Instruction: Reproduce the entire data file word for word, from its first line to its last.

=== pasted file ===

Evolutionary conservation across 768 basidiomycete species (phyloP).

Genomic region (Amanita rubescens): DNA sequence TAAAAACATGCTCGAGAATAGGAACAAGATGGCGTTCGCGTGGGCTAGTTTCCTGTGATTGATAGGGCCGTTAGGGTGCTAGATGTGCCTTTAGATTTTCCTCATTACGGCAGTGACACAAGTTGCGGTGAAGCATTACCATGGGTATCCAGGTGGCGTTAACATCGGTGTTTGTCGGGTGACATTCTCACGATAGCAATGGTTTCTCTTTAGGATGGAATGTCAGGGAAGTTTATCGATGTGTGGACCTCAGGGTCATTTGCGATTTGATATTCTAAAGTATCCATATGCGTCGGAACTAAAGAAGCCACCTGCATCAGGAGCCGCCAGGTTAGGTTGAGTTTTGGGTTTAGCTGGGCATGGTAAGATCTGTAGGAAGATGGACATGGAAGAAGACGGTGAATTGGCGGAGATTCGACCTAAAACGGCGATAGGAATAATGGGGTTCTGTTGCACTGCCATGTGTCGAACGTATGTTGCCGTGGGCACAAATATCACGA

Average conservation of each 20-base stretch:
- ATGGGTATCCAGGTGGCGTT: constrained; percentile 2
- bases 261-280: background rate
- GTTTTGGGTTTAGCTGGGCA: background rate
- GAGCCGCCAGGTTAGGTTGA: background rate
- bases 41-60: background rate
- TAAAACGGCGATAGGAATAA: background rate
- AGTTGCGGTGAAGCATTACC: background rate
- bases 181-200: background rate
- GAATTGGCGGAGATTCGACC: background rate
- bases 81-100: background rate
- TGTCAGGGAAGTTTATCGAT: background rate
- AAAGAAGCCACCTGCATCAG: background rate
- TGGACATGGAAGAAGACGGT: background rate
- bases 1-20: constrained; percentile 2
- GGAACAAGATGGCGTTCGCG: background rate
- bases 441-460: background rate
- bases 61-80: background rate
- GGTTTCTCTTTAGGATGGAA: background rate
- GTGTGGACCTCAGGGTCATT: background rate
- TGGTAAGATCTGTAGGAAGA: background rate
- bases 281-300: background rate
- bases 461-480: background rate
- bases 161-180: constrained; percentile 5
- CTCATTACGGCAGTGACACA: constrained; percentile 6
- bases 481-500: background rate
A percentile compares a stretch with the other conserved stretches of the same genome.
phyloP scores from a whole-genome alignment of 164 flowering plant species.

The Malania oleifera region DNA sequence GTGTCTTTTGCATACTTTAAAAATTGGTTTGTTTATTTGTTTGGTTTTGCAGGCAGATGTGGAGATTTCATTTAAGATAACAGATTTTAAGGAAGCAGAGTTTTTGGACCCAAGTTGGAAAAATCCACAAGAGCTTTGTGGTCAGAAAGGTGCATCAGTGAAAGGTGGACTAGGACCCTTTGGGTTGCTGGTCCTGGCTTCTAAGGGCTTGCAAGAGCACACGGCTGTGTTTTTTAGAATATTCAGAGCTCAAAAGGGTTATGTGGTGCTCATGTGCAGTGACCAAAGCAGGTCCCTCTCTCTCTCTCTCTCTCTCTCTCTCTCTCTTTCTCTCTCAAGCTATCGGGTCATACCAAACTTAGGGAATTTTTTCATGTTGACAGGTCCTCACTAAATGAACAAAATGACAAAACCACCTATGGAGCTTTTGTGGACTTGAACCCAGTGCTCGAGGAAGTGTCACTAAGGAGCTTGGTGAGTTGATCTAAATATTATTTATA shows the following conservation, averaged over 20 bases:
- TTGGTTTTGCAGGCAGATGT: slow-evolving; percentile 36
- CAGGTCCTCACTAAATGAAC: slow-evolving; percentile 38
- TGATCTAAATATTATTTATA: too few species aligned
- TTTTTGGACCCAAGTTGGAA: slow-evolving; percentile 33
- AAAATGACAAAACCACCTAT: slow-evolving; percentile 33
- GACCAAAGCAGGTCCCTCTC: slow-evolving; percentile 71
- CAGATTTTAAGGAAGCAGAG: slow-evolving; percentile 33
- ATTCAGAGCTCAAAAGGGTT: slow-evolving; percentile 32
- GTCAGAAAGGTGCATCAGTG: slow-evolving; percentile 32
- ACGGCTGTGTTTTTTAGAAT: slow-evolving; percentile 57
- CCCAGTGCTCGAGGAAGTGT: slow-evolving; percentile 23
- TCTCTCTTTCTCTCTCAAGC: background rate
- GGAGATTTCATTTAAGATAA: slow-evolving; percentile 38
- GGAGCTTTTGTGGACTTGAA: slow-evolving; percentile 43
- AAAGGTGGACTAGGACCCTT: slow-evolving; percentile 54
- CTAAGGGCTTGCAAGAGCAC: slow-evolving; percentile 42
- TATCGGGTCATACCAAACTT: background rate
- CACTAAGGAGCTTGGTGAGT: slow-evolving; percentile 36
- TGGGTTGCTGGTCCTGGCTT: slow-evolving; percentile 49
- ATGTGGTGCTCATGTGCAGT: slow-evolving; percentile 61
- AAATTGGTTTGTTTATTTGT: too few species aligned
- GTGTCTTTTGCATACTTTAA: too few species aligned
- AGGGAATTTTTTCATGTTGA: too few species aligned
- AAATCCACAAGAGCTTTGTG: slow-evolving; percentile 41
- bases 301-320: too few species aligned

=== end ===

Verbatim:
Evolutionary conservation across 768 basidiomycete species (phyloP).

Genomic region (Amanita rubescens): DNA sequence TAAAAACATGCTCGAGAATAGGAACAAGATGGCGTTCGCGTGGGCTAGTTTCCTGTGATTGATAGGGCCGTTAGGGTGCTAGATGTGCCTTTAGATTTTCCTCATTACGGCAGTGACACAAGTTGCGGTGAAGCATTACCATGGGTATCCAGGTGGCGTTAACATCGGTGTTTGTCGGGTGACATTCTCACGATAGCAATGGTTTCTCTTTAGGATGGAATGTCAGGGAAGTTTATCGATGTGTGGACCTCAGGGTCATTTGCGATTTGATATTCTAAAGTATCCATATGCGTCGGAACTAAAGAAGCCACCTGCATCAGGAGCCGCCAGGTTAGGTTGAGTTTTGGGTTTAGCTGGGCATGGTAAGATCTGTAGGAAGATGGACATGGAAGAAGACGGTGAATTGGCGGAGATTCGACCTAAAACGGCGATAGGAATAATGGGGTTCTGTTGCACTGCCATGTGTCGAACGTATGTTGCCGTGGGCACAAATATCACGA

Average conservation of each 20-base stretch:
- ATGGGTATCCAGGTGGCGTT: constrained; percentile 2
- bases 261-280: background rate
- GTTTTGGGTTTAGCTGGGCA: background rate
- GAGCCGCCAGGTTAGGTTGA: background rate
- bases 41-60: background rate
- TAAAACGGCGATAGGAATAA: background rate
- AGTTGCGGTGAAGCATTACC: background rate
- bases 181-200: background rate
- GAATTGGCGGAGATTCGACC: background rate
- bases 81-100: background rate
- TGTCAGGGAAGTTTATCGAT: background rate
- AAAGAAGCCACCTGCATCAG: background rate
- TGGACATGGAAGAAGACGGT: background rate
- bases 1-20: constrained; percentile 2
- GGAACAAGATGGCGTTCGCG: background rate
- bases 441-460: background rate
- bases 61-80: background rate
- GGTTTCTCTTTAGGATGGAA: background rate
- GTGTGGACCTCAGGGTCATT: background rate
- TGGTAAGATCTGTAGGAAGA: background rate
- bases 281-300: background rate
- bases 461-480: background rate
- bases 161-180: constrained; percentile 5
- CTCATTACGGCAGTGACACA: constrained; percentile 6
- bases 481-500: background rate
A percentile compares a stretch with the other conserved stretches of the same genome.
phyloP scores from a whole-genome alignment of 164 flowering plant species.

The Malania oleifera region DNA sequence GTGTCTTTTGCATACTTTAAAAATTGGTTTGTTTATTTGTTTGGTTTTGCAGGCAGATGTGGAGATTTCATTTAAGATAACAGATTTTAAGGAAGCAGAGTTTTTGGACCCAAGTTGGAAAAATCCACAAGAGCTTTGTGGTCAGAAAGGTGCATCAGTGAAAGGTGGACTAGGACCCTTTGGGTTGCTGGTCCTGGCTTCTAAGGGCTTGCAAGAGCACACGGCTGTGTTTTTTAGAATATTCAGAGCTCAAAAGGGTTATGTGGTGCTCATGTGCAGTGACCAAAGCAGGTCCCTCTCTCTCTCTCTCTCTCTCTCTCTCTCTCTTTCTCTCTCAAGCTATCGGGTCATACCAAACTTAGGGAATTTTTTCATGTTGACAGGTCCTCACTAAATGAACAAAATGACAAAACCACCTATGGAGCTTTTGTGGACTTGAACCCAGTGCTCGAGGAAGTGTCACTAAGGAGCTTGGTGAGTTGATCTAAATATTATTTATA shows the following conservation, averaged over 20 bases:
- TTGGTTTTGCAGGCAGATGT: slow-evolving; percentile 36
- CAGGTCCTCACTAAATGAAC: slow-evolving; percentile 38
- TGATCTAAATATTATTTATA: too few species aligned
- TTTTTGGACCCAAGTTGGAA: slow-evolving; percentile 33
- AAAATGACAAAACCACCTAT: slow-evolving; percentile 33
- GACCAAAGCAGGTCCCTCTC: slow-evolving; percentile 71
- CAGATTTTAAGGAAGCAGAG: slow-evolving; percentile 33
- ATTCAGAGCTCAAAAGGGTT: slow-evolving; percentile 32
- GTCAGAAAGGTGCATCAGTG: slow-evolving; percentile 32
- ACGGCTGTGTTTTTTAGAAT: slow-evolving; percentile 57
- CCCAGTGCTCGAGGAAGTGT: slow-evolving; percentile 23
- TCTCTCTTTCTCTCTCAAGC: background rate
- GGAGATTTCATTTAAGATAA: slow-evolving; percentile 38
- GGAGCTTTTGTGGACTTGAA: slow-evolving; percentile 43
- AAAGGTGGACTAGGACCCTT: slow-evolving; percentile 54
- CTAAGGGCTTGCAAGAGCAC: slow-evolving; percentile 42
- TATCGGGTCATACCAAACTT: background rate
- CACTAAGGAGCTTGGTGAGT: slow-evolving; percentile 36
- TGGGTTGCTGGTCCTGGCTT: slow-evolving; percentile 49
- ATGTGGTGCTCATGTGCAGT: slow-evolving; percentile 61
- AAATTGGTTTGTTTATTTGT: too few species aligned
- GTGTCTTTTGCATACTTTAA: too few species aligned
- AGGGAATTTTTTCATGTTGA: too few species aligned
- AAATCCACAAGAGCTTTGTG: slow-evolving; percentile 41
- bases 301-320: too few species aligned